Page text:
Henry Jenkins of MIT began the panel with the difficult task, as he put it, of refuting a position that had not been stated yet. He is a strong advocate of the First Amendment as applied to games, but he is unhappy with Rockstar for deliberately pushing the envelope into games like the upcoming Bully, which unfairly puts the whole game industry on the defensive. Dr. Clay Calvert of Penn State is also a strong advocate, but he noticeably ruffled some feathers on the panel and in the audience by suggesting that video game research is done intending to find correlations between games and violence and studies that do not show any connection are never published. Jason Della Rocca of the IGDA gave a strong presentation with several compelling facts, including the FBI statistics that show 2003 had the lowest rate of youth violence in recorded history, despite the massive growth in video games. This fact, which seems to immediately trump opposing arguments, continues to go unaddressed.

On the other side of the fence, Kevin Saunders of MSU said basically the same things he said when he testified ahead of me back in May, and I find unconvincing his argument that despite a lack of proof and an 0-3 record on past legislation, all being declared unconstitutional, we should keep legislating and litigating (at public expense) until one slips through, especially given that his books give him a vested interest in stirring the pot of controversy. Craig A. Anderson of Iowa State claims that he simply does research and does not advocate any position, but his conclusions seem quite biased and I, frankly, think that he is deluding himself with such a statement. John Lazet, who was integrally involved in the anti-game legislation here, showed photos of a single traffic accident intended to be dramatic and evocative, but admits that video games did not cause it to happen.

The panel was definitely interesting and, if anything, my personal views were reinforced. There is certainly a need for us, as an industry, to be more responsible. It is also high time for legislators to recognize that games are a medium for artistic expression. These attempts to blame video games for all of society’s ills and demonize developers in McCarthy fashion need to cease so we can concentrate on the real issue of poverty, which has a strong correlation with youth violence. The media must stop sensationalizing the issue, which only sells more copies of the titles in question, encouraging even more immature game designs. Above all, parents need to take responsibility, and when certain games are too violent, STOP BUYING THEM FOR YOUR CHILDREN!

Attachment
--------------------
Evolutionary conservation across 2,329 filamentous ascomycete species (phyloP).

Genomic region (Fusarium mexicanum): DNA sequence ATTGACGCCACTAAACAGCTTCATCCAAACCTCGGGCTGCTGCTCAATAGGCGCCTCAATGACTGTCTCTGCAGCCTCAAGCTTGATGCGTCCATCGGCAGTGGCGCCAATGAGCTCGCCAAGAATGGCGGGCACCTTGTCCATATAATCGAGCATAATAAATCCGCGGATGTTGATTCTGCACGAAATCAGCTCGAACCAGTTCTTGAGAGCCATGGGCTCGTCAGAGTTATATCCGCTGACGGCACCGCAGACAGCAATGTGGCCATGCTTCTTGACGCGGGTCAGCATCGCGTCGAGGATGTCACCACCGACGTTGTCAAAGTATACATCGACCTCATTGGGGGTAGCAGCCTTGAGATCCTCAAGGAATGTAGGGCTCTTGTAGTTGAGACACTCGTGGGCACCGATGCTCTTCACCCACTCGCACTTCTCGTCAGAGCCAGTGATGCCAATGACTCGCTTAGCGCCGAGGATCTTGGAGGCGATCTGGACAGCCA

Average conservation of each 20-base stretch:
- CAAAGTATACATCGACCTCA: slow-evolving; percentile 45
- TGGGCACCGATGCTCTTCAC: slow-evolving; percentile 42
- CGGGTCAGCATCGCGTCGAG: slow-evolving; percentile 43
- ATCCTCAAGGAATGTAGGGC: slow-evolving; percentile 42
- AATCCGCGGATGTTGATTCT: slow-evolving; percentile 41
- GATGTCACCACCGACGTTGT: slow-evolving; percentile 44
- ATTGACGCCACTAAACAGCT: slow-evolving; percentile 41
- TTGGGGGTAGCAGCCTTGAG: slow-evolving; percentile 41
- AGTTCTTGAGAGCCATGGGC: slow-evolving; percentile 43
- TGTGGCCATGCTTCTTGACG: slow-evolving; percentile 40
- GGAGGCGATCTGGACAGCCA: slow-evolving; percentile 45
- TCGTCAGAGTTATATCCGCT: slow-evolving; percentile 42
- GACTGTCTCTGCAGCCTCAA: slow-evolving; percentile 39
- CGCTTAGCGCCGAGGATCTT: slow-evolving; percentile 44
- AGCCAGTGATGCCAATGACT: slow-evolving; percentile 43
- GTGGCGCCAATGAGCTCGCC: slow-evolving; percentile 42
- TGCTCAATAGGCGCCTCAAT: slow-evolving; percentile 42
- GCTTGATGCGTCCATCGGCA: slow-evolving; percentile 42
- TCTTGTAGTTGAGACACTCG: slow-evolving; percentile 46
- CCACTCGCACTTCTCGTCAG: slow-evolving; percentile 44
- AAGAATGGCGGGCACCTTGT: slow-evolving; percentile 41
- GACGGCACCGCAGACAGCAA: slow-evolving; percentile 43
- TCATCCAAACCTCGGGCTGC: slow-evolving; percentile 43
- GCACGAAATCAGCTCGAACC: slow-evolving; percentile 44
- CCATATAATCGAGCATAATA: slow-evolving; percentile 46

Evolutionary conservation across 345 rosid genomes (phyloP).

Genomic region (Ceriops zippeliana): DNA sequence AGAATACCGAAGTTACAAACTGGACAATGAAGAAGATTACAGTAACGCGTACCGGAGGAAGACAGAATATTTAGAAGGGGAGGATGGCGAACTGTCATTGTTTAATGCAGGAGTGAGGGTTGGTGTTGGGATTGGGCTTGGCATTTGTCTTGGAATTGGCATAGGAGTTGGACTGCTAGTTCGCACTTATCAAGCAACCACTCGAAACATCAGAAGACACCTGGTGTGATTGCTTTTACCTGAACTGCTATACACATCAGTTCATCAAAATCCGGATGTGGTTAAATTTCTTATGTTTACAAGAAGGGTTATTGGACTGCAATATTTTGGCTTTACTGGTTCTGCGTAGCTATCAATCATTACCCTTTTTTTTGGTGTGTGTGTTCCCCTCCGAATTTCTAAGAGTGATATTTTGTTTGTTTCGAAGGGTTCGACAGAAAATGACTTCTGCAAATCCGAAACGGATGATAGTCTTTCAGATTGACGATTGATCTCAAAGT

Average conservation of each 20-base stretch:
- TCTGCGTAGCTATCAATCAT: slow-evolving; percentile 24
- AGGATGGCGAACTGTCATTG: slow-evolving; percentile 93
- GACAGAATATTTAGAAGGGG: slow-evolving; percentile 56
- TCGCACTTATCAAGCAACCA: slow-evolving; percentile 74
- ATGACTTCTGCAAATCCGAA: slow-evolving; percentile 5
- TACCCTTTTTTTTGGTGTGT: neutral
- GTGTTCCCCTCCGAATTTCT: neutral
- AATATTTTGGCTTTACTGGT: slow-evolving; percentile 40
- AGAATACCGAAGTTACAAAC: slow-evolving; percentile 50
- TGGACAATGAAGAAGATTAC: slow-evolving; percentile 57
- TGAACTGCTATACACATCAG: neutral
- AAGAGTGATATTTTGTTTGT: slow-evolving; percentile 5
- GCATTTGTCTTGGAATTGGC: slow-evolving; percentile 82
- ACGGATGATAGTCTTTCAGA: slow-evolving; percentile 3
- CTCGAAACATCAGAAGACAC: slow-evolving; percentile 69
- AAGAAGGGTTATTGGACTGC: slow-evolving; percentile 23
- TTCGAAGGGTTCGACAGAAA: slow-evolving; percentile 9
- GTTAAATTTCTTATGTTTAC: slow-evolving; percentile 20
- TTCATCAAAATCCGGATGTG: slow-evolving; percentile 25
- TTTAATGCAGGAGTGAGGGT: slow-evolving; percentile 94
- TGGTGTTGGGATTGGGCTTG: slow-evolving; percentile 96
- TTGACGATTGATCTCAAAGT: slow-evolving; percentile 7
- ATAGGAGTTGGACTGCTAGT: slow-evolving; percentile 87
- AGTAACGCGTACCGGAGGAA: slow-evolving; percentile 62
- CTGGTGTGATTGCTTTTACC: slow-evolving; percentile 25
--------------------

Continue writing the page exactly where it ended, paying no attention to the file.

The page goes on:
After the session, there was a wine and cheese party, at which I heard the quote, “Wow! It really is a wine and cheese party.” During this time, the ballroom was filled with games submitted for judging in the areas of future game development, future game impacts and applications, and future game talent, the three themes of the conference. I was asked to be a judge (of six or seven) so, instead of networking and schmoozing as usual, I looked at all of the games and selected
my two choices in each category. All I can say is that there is some impressive work being done in innovation, learning, and student game development.

Finally, we were on our own for dinner, followed by the Birds of a Feather gatherings. Many of us gathered at the intended location for the “Gender & Diversity” and “Indie Games” BoFs, the latter being the one that most interested me. After a half hour with no sign of our hosts, we all decided to head for Harper’s Brewpub where GarageGames was hosting the “Torque Users” BoF and buying the first round. After a while, Greg Costikyan of Manifesto Games arrived with the explanation that the speakers’ dinner had run late. There was lots of discussion on all three topics, with some drinking and munching, and a good time was had by all.